- Royal Astronomical Society (1843). Memoirs of the Royal Astronomical Society. 14–15. p. 191.
- Patrick Moore, Robin Rees (2014). Patrick Moore's Data Book of Astronomy. Cambridge University Press. p. 412. ISBN 1-139-49522-4.
- "Chinese Records of Guest Stars and Comets". Bedford Astronomy Club. 25 February 2012. Retrieved 19 November 2016.
- Ralph N. Buckstaff (1927). "Stars and Constellations of a Pawnee Sky Map". American Anthropologist. Vol. 29 no. 2. p. 282.
- Lévi-Strauss, Claude (1983). Mythologiques. University of Chicago Press. p. 232. ISBN 0-226-47487-9.
- Maud Worcester Makemson (1941). The Morning Star Rises: an account of Polynesian astronomy. Yale University Press. p. 281.
- Helaine Selin, ed. (2012). Astronomy Across Cultures: The History of Non-Western Astronomy. Springer Science & Business Media. p. 75. ISBN 94-011-4179-7.
- Slovenská akadémia vied. Kabinet orientalistiky (1999). Asian and African Studies. 8. Veda. p. 32.
- Ridpath, Ian. "Constellations: Andromeda–Indus". Star Tales. self-published. Retrieved 26 August 2015.
- Russell, Henry Norris (1922). "The New International Symbols for the Constellations". Popular Astronomy. 30: 469. Bibcode:1922PA.....30..469R.
- Ridpath, Ian. "Constellation boundaries: How the modern constellation outlines came to be". Star Tales. self-published. Retrieved 1 June 2016.
- Robert Thompson, Barbara Thompson (2007). Illustrated Guide to Astronomical Wonders: From Novice to Master Observer. O'Reilly Media, Inc. p. 184. ISBN 0-596-52685-7.
- "Волосы Вероники" (in Russian). Pushchino Radioastronomic Observatory. Retrieved 20 July 2016.
- Bortle, John E. (February 2001). "The Bortle Dark-Sky Scale". Sky & Telescope. Retrieved 28 August 2017.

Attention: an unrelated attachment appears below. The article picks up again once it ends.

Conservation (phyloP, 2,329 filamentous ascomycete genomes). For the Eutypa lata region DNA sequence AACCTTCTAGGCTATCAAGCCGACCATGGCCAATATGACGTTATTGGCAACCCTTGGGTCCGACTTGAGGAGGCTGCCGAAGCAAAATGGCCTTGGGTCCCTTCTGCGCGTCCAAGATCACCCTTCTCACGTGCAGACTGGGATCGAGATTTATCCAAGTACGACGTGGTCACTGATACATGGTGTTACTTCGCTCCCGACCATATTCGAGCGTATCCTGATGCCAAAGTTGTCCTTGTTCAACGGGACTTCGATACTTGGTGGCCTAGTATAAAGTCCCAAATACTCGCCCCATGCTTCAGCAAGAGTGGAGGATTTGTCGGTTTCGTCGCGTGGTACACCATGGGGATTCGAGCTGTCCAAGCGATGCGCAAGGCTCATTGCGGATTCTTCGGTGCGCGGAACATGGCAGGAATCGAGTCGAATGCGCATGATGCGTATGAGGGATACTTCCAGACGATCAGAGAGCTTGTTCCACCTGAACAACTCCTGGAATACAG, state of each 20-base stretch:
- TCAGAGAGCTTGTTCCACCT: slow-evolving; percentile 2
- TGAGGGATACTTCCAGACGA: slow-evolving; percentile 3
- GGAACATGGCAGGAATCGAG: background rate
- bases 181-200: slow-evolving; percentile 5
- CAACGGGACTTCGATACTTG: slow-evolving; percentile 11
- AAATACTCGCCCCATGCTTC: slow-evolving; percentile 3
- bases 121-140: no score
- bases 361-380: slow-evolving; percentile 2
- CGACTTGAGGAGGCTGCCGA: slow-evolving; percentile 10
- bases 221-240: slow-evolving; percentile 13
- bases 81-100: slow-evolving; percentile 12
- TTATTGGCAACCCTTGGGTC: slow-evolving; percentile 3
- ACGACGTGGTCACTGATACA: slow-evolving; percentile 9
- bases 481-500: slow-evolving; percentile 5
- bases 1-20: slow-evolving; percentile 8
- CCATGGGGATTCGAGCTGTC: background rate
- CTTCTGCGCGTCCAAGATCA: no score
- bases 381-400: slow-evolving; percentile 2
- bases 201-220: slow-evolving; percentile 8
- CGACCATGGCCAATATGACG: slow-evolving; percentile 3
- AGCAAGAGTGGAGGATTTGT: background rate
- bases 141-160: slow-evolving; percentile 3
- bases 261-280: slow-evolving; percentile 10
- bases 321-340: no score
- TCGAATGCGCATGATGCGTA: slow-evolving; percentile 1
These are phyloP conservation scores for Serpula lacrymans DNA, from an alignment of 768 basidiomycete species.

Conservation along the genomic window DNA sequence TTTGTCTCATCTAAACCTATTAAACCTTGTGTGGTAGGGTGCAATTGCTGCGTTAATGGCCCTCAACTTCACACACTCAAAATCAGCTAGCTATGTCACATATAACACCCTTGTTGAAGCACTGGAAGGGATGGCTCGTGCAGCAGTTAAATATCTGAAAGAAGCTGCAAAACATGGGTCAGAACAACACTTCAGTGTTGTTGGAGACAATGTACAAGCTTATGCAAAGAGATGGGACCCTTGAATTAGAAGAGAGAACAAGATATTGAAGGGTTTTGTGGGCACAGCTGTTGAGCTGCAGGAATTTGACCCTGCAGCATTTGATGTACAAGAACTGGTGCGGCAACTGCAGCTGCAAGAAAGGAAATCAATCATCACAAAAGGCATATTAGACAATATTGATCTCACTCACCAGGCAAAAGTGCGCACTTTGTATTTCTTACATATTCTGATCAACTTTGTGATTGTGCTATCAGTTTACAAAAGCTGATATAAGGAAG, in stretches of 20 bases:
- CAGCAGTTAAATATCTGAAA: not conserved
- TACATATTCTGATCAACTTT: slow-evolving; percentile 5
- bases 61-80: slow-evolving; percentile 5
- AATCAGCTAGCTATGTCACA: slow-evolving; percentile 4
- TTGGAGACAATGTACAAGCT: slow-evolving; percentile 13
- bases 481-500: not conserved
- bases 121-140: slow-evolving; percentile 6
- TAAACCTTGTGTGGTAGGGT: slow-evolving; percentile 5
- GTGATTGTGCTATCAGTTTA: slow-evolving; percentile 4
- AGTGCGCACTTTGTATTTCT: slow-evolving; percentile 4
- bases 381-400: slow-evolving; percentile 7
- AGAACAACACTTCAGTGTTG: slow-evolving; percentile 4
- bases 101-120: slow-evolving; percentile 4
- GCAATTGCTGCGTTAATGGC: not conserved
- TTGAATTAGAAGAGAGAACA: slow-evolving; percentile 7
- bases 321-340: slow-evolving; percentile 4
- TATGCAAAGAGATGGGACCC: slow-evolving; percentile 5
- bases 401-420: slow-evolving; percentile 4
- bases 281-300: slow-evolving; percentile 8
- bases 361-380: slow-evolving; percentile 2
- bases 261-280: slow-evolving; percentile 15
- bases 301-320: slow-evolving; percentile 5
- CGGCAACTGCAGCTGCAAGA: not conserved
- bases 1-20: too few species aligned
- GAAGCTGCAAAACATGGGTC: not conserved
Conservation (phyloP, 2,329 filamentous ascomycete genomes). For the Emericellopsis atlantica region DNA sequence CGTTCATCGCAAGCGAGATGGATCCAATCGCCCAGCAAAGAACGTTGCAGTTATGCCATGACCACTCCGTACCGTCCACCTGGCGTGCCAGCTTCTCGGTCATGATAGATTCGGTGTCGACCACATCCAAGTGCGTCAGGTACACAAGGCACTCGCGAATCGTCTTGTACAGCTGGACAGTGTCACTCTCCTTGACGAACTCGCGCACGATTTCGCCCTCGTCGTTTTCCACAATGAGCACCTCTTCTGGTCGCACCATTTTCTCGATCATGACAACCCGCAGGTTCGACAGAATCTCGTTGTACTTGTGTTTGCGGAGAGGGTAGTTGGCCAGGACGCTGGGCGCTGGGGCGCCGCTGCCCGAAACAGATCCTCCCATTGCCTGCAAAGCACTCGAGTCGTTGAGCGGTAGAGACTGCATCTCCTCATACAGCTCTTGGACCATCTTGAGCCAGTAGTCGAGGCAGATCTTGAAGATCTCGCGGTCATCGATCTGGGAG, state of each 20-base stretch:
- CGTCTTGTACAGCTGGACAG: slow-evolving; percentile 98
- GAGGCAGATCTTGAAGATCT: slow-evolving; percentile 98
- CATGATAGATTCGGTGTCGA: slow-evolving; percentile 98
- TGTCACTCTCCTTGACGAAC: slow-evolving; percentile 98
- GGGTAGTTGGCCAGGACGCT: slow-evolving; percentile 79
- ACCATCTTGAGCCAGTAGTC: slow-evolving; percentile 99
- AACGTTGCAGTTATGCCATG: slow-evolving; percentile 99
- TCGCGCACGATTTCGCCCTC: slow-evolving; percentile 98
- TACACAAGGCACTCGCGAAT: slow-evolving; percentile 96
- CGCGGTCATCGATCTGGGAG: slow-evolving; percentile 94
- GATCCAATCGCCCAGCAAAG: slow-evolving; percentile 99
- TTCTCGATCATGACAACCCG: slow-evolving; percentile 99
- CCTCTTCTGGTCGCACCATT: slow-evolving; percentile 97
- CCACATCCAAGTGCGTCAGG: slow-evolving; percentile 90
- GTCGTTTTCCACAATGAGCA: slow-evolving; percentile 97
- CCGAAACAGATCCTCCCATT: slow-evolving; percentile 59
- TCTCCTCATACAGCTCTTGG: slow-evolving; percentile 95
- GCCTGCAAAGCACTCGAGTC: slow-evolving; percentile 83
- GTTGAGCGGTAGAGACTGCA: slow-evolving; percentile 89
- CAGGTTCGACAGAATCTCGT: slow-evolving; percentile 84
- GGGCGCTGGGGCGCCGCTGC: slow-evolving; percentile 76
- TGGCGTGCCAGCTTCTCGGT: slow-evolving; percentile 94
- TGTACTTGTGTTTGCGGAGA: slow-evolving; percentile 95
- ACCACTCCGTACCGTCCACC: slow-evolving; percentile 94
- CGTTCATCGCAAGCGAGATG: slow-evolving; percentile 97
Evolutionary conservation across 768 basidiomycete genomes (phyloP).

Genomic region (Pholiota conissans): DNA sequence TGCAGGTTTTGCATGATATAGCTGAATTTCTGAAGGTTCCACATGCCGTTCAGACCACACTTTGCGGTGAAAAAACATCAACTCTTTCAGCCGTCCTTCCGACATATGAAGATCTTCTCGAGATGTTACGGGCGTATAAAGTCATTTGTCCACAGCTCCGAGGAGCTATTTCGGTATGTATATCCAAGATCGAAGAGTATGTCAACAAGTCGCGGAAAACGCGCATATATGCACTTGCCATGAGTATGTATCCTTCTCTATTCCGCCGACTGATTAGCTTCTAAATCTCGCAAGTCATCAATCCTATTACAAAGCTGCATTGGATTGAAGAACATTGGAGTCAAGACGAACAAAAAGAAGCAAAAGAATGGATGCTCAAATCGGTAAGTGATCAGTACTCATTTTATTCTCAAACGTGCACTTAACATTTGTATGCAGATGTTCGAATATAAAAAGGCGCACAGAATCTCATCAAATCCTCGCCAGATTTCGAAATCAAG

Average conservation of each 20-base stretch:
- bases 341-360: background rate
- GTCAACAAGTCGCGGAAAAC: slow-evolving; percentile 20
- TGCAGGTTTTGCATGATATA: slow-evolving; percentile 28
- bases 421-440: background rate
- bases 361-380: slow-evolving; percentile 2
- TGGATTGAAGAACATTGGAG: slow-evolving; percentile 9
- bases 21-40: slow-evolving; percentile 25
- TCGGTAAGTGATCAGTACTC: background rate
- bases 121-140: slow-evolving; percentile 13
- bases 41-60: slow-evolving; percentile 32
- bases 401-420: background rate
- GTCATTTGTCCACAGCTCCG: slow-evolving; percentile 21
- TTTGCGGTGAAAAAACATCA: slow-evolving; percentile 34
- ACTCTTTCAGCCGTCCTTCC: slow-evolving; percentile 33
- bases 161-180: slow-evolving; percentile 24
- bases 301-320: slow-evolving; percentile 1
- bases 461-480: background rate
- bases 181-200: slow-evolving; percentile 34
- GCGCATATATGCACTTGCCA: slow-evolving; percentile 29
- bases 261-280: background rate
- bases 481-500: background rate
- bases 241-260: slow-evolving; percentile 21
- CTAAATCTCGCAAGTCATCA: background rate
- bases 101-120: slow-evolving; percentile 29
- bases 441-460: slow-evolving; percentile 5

- van Leeuwen, F. (2007). "Validation of the New Hipparcos Reduction". Astronomy and Astrophysics. 474 (2): 653–64. arXiv: . Bibcode:2007A&A...474..653V. doi:10.1051/0004-6361:20078357.
- "bet Com". SIMBAD. Centre de données astronomiques de Strasbourg. Retrieved 19 November 2016.
- Boyajian, Tabetha S.; McAlister, Harold A.; van Belle, Gerard; Gies, Douglas R.; ten Brummelaar, Theo A.; von Braun, Kaspar; Farrington, Chris; Goldfinger, P. J.; O'Brien, David; Parks, J. Robert; Richardson, Noel D.; Ridgway, Stephen; Schaefer, Gail; Sturmann, Laszlo; Sturmann, Judit; Touhami, Yamina; Turner, Nils H.; White, Russel (2012). "Stellar Diameters and Temperatures. I. Main-sequence A, F, and G Stars". The Astrophysical Journal. 746 (1): 101. arXiv: . Bibcode:2012ApJ...746..101B. doi:10.1088/0004-637X/746/1/101.. See Table 10.
- Takeda, G.; Ford, E. B.; Sills, A.; Rasio, F. A.; Fischer, D. A.; Valenti, J. A. (2007). "Stellar parameters of nearby cool stars. II. Physical properties of ~1000 cool stars from the SPOCS catalog". Astrophysical Journal Supplement Series. 168 (2): 297–318. arXiv: . Bibcode:2007ApJS..168..297T. doi:10.1086/509763. Note: see VizieR catalogue J/ApJS/168/297.
- "alf Com". SIMBAD. Centre de données astronomiques de Strasbourg. Retrieved 22 November 2016.